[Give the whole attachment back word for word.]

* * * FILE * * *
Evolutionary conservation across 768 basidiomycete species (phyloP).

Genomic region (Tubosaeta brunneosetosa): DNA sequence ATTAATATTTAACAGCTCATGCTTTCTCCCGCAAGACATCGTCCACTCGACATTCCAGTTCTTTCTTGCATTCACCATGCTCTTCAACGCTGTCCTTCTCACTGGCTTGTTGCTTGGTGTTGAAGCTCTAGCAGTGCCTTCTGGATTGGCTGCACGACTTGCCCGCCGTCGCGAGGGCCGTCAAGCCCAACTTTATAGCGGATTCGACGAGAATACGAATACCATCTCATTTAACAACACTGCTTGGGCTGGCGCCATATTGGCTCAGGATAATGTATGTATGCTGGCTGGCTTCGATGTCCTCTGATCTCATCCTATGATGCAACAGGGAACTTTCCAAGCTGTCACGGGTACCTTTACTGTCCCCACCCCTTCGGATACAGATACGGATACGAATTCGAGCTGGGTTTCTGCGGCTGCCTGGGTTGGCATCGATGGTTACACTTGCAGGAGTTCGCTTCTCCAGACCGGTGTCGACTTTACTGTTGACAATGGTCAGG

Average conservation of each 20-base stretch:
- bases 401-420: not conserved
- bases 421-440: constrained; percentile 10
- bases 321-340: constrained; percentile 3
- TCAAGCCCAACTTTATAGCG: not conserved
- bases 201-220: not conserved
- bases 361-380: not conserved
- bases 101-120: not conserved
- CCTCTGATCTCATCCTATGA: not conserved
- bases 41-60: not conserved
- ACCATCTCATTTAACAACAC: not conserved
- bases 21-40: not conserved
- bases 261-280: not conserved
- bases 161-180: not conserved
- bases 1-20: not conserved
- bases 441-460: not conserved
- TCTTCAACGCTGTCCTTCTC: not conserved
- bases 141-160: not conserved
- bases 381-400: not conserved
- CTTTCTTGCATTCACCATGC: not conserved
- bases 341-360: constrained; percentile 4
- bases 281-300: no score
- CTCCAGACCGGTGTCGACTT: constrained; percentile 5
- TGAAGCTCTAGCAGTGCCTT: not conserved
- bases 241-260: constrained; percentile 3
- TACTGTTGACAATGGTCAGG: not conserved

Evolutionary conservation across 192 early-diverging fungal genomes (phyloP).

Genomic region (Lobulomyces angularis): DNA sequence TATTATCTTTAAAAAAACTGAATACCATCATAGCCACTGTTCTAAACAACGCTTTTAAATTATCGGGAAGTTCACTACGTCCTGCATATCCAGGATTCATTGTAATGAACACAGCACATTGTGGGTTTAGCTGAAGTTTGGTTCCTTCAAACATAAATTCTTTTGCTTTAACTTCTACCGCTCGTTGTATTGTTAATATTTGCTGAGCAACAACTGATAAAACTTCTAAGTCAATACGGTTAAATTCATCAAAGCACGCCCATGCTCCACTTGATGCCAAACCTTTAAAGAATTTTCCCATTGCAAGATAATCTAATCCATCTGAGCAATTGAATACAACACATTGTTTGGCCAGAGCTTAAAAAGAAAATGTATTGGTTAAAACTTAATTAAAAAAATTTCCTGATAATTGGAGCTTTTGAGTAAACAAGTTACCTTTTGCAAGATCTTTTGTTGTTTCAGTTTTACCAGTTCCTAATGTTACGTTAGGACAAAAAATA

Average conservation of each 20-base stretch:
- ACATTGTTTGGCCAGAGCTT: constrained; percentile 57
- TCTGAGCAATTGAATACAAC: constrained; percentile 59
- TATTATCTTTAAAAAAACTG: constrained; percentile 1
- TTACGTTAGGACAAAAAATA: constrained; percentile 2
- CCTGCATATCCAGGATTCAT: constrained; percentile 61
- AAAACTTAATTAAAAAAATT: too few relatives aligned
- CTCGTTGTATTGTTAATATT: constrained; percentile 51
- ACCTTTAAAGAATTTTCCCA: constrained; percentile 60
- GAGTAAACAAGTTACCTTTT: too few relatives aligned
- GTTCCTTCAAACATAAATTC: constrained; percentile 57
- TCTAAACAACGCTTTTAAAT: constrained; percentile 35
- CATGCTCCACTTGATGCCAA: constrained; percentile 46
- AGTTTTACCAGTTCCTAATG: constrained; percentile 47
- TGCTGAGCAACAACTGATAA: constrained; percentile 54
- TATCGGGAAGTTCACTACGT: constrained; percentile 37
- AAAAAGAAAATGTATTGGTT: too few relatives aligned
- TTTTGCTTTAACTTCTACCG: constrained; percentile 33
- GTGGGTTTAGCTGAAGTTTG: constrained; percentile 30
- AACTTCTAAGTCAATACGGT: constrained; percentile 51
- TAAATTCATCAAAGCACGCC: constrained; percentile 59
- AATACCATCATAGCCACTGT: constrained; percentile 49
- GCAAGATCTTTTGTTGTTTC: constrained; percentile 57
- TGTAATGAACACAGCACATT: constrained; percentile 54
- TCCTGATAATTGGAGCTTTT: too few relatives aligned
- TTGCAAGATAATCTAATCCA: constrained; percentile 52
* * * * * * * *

Evolutionary conservation across 768 basidiomycete species (phyloP).

Genomic region (Tubosaeta brunneosetosa): DNA sequence ATTAATATTTAACAGCTCATGCTTTCTCCCGCAAGACATCGTCCACTCGACATTCCAGTTCTTTCTTGCATTCACCATGCTCTTCAACGCTGTCCTTCTCACTGGCTTGTTGCTTGGTGTTGAAGCTCTAGCAGTGCCTTCTGGATTGGCTGCACGACTTGCCCGCCGTCGCGAGGGCCGTCAAGCCCAACTTTATAGCGGATTCGACGAGAATACGAATACCATCTCATTTAACAACACTGCTTGGGCTGGCGCCATATTGGCTCAGGATAATGTATGTATGCTGGCTGGCTTCGATGTCCTCTGATCTCATCCTATGATGCAACAGGGAACTTTCCAAGCTGTCACGGGTACCTTTACTGTCCCCACCCCTTCGGATACAGATACGGATACGAATTCGAGCTGGGTTTCTGCGGCTGCCTGGGTTGGCATCGATGGTTACACTTGCAGGAGTTCGCTTCTCCAGACCGGTGTCGACTTTACTGTTGACAATGGTCAGG

Average conservation of each 20-base stretch:
- bases 401-420: not conserved
- bases 421-440: constrained; percentile 10
- bases 321-340: constrained; percentile 3
- TCAAGCCCAACTTTATAGCG: not conserved
- bases 201-220: not conserved
- bases 361-380: not conserved
- bases 101-120: not conserved
- CCTCTGATCTCATCCTATGA: not conserved
- bases 41-60: not conserved
- ACCATCTCATTTAACAACAC: not conserved
- bases 21-40: not conserved
- bases 261-280: not conserved
- bases 161-180: not conserved
- bases 1-20: not conserved
- bases 441-460: not conserved
- TCTTCAACGCTGTCCTTCTC: not conserved
- bases 141-160: not conserved
- bases 381-400: not conserved
- CTTTCTTGCATTCACCATGC: not conserved
- bases 341-360: constrained; percentile 4
- bases 281-300: no score
- CTCCAGACCGGTGTCGACTT: constrained; percentile 5
- TGAAGCTCTAGCAGTGCCTT: not conserved
- bases 241-260: constrained; percentile 3
- TACTGTTGACAATGGTCAGG: not conserved

Evolutionary conservation across 192 early-diverging fungal genomes (phyloP).

Genomic region (Lobulomyces angularis): DNA sequence TATTATCTTTAAAAAAACTGAATACCATCATAGCCACTGTTCTAAACAACGCTTTTAAATTATCGGGAAGTTCACTACGTCCTGCATATCCAGGATTCATTGTAATGAACACAGCACATTGTGGGTTTAGCTGAAGTTTGGTTCCTTCAAACATAAATTCTTTTGCTTTAACTTCTACCGCTCGTTGTATTGTTAATATTTGCTGAGCAACAACTGATAAAACTTCTAAGTCAATACGGTTAAATTCATCAAAGCACGCCCATGCTCCACTTGATGCCAAACCTTTAAAGAATTTTCCCATTGCAAGATAATCTAATCCATCTGAGCAATTGAATACAACACATTGTTTGGCCAGAGCTTAAAAAGAAAATGTATTGGTTAAAACTTAATTAAAAAAATTTCCTGATAATTGGAGCTTTTGAGTAAACAAGTTACCTTTTGCAAGATCTTTTGTTGTTTCAGTTTTACCAGTTCCTAATGTTACGTTAGGACAAAAAATA

Average conservation of each 20-base stretch:
- ACATTGTTTGGCCAGAGCTT: constrained; percentile 57
- TCTGAGCAATTGAATACAAC: constrained; percentile 59
- TATTATCTTTAAAAAAACTG: constrained; percentile 1
- TTACGTTAGGACAAAAAATA: constrained; percentile 2
- CCTGCATATCCAGGATTCAT: constrained; percentile 61
- AAAACTTAATTAAAAAAATT: too few relatives aligned
- CTCGTTGTATTGTTAATATT: constrained; percentile 51
- ACCTTTAAAGAATTTTCCCA: constrained; percentile 60
- GAGTAAACAAGTTACCTTTT: too few relatives aligned
- GTTCCTTCAAACATAAATTC: constrained; percentile 57
- TCTAAACAACGCTTTTAAAT: constrained; percentile 35
- CATGCTCCACTTGATGCCAA: constrained; percentile 46
- AGTTTTACCAGTTCCTAATG: constrained; percentile 47
- TGCTGAGCAACAACTGATAA: constrained; percentile 54
- TATCGGGAAGTTCACTACGT: constrained; percentile 37
- AAAAAGAAAATGTATTGGTT: too few relatives aligned
- TTTTGCTTTAACTTCTACCG: constrained; percentile 33
- GTGGGTTTAGCTGAAGTTTG: constrained; percentile 30
- AACTTCTAAGTCAATACGGT: constrained; percentile 51
- TAAATTCATCAAAGCACGCC: constrained; percentile 59
- AATACCATCATAGCCACTGT: constrained; percentile 49
- GCAAGATCTTTTGTTGTTTC: constrained; percentile 57
- TGTAATGAACACAGCACATT: constrained; percentile 54
- TCCTGATAATTGGAGCTTTT: too few relatives aligned
- TTGCAAGATAATCTAATCCA: constrained; percentile 52